Magnesium is yet another essential nutrient that happens to be a “cofactor in more than 300 enzyme systems that regulate diverse biochemical reactions in the body, including protein synthesis, muscle and nerve function, blood glucose control, and blood pressure regulation.” Along with playing an important role in energy production and DNA synthesis, magnesium is also crucial for structural bone development and transportation of calcium “across cell membranes.”
Just like vitamin D and calcium, magnesium’s relationship with bone health is also complicated. Magnesium “is needed for the proper calcium balance and it plays a key role in … bone formation,” therefore magnesium deficiency leads to improperly formed, weakened bones “associated with osteoporosis and a high incidence of fractures.” Yet, this essential mineral can be “depleted by too much calcium,” and therefore it’s crucial to find balance as “calcium and magnesium both compete for your attention and if one is out of balance, the other is as well.”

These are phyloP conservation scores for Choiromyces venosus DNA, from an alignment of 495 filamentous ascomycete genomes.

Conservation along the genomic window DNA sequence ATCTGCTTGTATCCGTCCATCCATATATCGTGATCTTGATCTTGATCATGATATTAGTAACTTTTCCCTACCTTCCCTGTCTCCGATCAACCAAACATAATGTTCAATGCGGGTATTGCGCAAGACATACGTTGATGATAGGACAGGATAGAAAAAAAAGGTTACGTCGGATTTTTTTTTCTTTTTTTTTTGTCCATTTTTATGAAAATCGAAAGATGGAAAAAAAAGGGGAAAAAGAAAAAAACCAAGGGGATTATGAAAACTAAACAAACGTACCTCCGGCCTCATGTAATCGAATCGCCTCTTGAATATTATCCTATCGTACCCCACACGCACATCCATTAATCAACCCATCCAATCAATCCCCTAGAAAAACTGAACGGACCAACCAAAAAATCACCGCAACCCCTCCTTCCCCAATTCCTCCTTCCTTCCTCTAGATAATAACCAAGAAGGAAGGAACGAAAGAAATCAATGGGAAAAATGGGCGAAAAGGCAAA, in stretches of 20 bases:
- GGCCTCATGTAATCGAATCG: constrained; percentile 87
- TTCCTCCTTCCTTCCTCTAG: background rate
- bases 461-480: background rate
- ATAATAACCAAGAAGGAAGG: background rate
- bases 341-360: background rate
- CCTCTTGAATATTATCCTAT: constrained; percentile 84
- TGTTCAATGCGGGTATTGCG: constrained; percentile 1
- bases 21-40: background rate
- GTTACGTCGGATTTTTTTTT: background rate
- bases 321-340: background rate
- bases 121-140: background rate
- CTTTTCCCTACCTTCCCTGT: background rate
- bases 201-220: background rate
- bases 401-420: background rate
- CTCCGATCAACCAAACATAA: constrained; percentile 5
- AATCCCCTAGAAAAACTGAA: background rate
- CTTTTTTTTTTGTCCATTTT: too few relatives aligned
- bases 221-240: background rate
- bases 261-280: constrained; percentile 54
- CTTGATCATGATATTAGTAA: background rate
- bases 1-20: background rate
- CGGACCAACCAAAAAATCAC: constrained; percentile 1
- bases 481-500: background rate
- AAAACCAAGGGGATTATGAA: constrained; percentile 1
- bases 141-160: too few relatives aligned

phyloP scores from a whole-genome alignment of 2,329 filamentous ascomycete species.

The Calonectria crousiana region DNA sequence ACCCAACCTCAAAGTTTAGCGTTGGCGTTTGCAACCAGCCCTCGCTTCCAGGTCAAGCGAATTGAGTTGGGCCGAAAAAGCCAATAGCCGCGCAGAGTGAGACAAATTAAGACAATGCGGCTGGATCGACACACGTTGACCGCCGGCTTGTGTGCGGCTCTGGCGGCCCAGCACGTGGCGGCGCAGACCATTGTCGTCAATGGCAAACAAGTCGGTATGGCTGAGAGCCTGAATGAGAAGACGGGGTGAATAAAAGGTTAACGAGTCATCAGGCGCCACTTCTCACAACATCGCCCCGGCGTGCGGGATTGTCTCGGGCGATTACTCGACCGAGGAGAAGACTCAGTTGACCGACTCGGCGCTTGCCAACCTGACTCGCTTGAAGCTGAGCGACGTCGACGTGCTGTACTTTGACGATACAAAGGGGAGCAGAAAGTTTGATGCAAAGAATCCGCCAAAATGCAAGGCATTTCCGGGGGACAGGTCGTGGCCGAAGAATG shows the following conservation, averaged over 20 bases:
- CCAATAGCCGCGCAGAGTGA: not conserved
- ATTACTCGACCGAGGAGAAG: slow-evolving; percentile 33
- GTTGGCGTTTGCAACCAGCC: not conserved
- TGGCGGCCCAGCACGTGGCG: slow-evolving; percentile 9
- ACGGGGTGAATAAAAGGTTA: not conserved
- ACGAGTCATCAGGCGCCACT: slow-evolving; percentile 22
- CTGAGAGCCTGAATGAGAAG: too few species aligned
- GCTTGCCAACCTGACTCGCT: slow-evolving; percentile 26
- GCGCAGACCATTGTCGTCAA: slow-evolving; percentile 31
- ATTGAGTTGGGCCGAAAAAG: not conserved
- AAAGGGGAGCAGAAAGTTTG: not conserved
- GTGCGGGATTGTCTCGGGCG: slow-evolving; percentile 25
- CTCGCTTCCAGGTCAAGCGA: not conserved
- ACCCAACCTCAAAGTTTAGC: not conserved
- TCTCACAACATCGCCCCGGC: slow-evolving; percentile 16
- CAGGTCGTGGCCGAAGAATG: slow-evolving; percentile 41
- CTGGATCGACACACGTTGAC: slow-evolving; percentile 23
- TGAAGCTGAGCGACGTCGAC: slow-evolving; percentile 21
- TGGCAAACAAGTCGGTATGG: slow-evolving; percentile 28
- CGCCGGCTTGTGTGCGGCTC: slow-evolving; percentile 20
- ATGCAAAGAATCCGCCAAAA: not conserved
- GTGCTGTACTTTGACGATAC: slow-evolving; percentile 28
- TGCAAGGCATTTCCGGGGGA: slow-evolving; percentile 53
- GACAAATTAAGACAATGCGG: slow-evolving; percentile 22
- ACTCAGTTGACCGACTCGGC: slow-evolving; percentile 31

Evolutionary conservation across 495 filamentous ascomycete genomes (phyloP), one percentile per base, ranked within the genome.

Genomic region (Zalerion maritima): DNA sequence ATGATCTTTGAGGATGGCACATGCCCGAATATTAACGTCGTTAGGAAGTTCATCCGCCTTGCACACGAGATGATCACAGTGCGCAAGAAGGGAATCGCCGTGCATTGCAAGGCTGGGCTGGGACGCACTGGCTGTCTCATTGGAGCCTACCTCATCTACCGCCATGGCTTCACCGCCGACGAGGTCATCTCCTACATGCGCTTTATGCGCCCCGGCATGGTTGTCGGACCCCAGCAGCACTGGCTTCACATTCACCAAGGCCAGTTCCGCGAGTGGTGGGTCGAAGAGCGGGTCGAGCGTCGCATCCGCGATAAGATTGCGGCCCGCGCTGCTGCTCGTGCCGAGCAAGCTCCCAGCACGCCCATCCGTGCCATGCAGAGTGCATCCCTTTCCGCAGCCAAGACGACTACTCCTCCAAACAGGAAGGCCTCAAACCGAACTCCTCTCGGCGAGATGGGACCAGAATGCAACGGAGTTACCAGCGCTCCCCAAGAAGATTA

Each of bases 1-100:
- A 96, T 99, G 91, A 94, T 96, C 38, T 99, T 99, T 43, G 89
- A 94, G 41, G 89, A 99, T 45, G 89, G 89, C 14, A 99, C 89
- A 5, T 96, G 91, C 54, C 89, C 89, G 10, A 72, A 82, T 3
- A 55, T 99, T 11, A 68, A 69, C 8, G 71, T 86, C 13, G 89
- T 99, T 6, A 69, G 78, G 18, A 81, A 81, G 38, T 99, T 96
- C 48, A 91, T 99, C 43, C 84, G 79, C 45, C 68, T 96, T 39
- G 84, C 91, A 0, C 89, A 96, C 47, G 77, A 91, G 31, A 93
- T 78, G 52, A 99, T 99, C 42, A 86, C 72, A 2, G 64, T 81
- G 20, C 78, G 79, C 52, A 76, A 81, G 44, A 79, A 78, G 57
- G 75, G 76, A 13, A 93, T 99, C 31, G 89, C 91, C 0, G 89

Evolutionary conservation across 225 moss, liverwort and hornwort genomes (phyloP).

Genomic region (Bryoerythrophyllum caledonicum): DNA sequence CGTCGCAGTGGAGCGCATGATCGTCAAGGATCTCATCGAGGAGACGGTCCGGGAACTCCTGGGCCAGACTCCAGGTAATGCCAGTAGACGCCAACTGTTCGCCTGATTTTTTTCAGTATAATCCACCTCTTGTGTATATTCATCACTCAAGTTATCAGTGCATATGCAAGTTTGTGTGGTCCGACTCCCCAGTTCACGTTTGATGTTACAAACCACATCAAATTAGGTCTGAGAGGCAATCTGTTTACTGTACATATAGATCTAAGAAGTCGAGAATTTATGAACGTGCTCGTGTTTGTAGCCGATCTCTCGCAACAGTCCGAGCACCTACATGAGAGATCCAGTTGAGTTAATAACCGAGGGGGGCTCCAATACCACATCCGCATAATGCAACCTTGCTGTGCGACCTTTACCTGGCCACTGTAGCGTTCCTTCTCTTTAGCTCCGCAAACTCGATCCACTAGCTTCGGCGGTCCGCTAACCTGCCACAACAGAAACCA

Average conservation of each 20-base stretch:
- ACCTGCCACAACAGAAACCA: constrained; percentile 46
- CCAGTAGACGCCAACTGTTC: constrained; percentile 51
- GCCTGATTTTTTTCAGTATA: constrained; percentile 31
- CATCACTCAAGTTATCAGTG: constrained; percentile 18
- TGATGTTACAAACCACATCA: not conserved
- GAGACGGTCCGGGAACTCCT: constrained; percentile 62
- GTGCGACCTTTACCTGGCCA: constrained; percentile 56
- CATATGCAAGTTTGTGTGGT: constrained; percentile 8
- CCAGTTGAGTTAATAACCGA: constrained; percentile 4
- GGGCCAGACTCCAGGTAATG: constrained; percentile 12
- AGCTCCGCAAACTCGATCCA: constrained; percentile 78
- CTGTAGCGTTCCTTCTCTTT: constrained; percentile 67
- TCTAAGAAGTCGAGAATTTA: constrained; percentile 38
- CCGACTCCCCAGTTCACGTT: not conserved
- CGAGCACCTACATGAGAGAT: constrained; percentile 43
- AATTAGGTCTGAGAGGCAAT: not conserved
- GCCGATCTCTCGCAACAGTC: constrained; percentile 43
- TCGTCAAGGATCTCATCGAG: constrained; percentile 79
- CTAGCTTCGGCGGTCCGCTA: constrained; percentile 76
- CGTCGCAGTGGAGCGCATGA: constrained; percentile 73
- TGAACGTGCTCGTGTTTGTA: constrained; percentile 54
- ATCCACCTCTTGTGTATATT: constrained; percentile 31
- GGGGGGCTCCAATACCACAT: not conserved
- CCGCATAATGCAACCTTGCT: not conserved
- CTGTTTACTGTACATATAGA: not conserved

On top of that, “magnesium deficiency can trigger disease development and worsen symptoms in hyperthyroidism … and other autoimmune disorders.” Supplementing magnesium into a graves’ disease-friendly diet has shown a reduction in “fatigue, muscle pain, chemical sensitivity and sleep disturbances,” as well as reduced symptoms of “anxiety, irritability, nervousness, panic disorder, hyperactivity, tremor[s], … and muscle fatigue.”
Magnesium is found in many plant-based foods including dark chocolate, avocado, a variety of nuts and seeds, legumes, tofu, and whole grains. Try out a few of these magnesium-rich recipes: Chocolate Sunflower Protein Cookies, Lentil Quinoa Hemp Seed Meatballs, Black Eyed-Peas and Kale Chili, or this Brown Rice Casserole.
We also highly recommend downloading our Food Monster App, which is available for iPhone, and can also be found on Instagram and Facebook. The app has more than 15,000 plant-based, allergy-friendly recipes, and subscribers gain access to new recipes every day. Check it out!